Leaving the building, but not just working from home…
After three months of teams working from home, the return to business as usual, and future of policing comms, lies out of centralised HQs and in with key crime and front-line teams.
Having spent countless hours in Skype, Teams, or Zoom calls – teleconferences are so February 2020 – and with business continuity plans being tested beyond anything we’ve seen before, we know that our teams can pull together and deliver against tough deadlines in difficult, more remote circumstances. However, we are also aware that the efficiency and effectiveness of our teams have dipped; unsustainable practices have been put into place for short-term delivery and ensuring the safety of team members; and colleagues have taken on roles and tasks that have been required but have meant they are not playing in the right position. Not to mention that remote working increases the chances of double tasking and mis-briefing, and not being able to simply talk to someone across an office, or down a corridor, means that the work sometimes just takes longer.
So as society continues to open up, and as our own organisations return to business as normal we will no doubt want to retain the agility of being able to work remotely, while increasing the effectiveness of the service we provide.
Such an extended period of time out of the office means that our old norms, traditions, and ways of working have been well and truly dismantled…we genuinely don’t have to do something because “that’s the way we’ve always done it” anymore. We have an opportunity to set a new culture and direction within our teams.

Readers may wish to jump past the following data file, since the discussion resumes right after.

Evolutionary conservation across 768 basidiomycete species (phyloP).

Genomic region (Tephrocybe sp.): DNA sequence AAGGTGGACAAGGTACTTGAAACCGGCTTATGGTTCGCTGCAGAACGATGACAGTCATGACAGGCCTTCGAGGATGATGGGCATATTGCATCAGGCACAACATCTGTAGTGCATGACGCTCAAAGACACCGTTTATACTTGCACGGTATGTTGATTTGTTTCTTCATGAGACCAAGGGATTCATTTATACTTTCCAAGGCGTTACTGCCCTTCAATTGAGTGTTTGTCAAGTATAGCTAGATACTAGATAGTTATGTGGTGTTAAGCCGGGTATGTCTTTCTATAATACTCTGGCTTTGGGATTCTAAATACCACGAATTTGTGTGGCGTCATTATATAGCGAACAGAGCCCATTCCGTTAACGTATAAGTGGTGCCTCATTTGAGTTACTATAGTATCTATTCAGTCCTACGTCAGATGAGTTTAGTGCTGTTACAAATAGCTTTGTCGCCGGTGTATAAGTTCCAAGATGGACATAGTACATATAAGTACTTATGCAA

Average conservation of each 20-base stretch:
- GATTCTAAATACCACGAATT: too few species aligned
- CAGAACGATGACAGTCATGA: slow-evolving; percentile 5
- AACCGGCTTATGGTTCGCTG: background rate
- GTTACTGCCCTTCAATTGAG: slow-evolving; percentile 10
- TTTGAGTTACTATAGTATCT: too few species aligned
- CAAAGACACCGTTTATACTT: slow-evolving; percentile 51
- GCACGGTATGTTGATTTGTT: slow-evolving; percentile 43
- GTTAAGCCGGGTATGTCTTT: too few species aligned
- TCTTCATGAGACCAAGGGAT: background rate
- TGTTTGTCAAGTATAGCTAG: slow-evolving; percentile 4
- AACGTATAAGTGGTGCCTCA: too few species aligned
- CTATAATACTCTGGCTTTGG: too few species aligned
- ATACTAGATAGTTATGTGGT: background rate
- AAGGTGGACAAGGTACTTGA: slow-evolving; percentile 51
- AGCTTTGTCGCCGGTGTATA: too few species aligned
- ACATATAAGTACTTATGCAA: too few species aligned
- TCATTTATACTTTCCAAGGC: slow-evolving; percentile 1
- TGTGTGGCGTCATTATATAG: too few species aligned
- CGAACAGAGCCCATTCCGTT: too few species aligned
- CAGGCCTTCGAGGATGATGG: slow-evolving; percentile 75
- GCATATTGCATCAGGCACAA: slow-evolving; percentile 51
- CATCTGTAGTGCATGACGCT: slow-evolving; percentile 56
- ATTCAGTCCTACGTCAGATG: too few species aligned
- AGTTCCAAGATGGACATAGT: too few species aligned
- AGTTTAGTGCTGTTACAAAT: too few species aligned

Over the past three years, in Surrey Police, we’ve been moving towards a portfolio-based structure with comms officers responsible for building relationships with their respective business leads, and developing long-term behaviour change comms strategies. As part of this we’ve been encouraging the team to plan more time spent out of HQ and embedded with the teams they’re working with. A year ago, we reordered our offices, moving people and desks around to match our organisational structure, and surveyed the team for their views on the move.
We found that 75% of our team were not actively planning on spending more time out of HQ.
Creating a Covid-secure office space is likely to mean that we will have less capacity in HQ to house our team, which means our people will need to be working remotely. People will, of course, continue to work from home where appropriate, but we’re also seeing this as an opportunity to get the comms team out of the building, and closer to their operational colleagues.
It’s where business continuity meets strategic direction and vision. If a team is set up to work anywhere the opportunities for innovation and closer multi-team working, as well as better physical and emotional well-being, is far greater.
I’ve always been challenged about exhibiting trust in our staff – I saw a quote several years ago which has stuck with me, “If you can’t trust your employees to work remotely, why hire them?” The challenge as managers, post-lockdown, as I see it, is to be able to maintain close oversight without micromanaging – enabling staff to deliver their best work, deepening their understanding of policing, and ultimately keeping the communities we serve informed and safe.
For me that has to look like an agile workforce – inspired about the teams they support, envisioned about the behaviour changes that they’re working towards, and equipped to work from whichever location is most effective whether that’s HQ, home, here, or there.
Jay Butcher, Digital Communications Manager – Surrey Police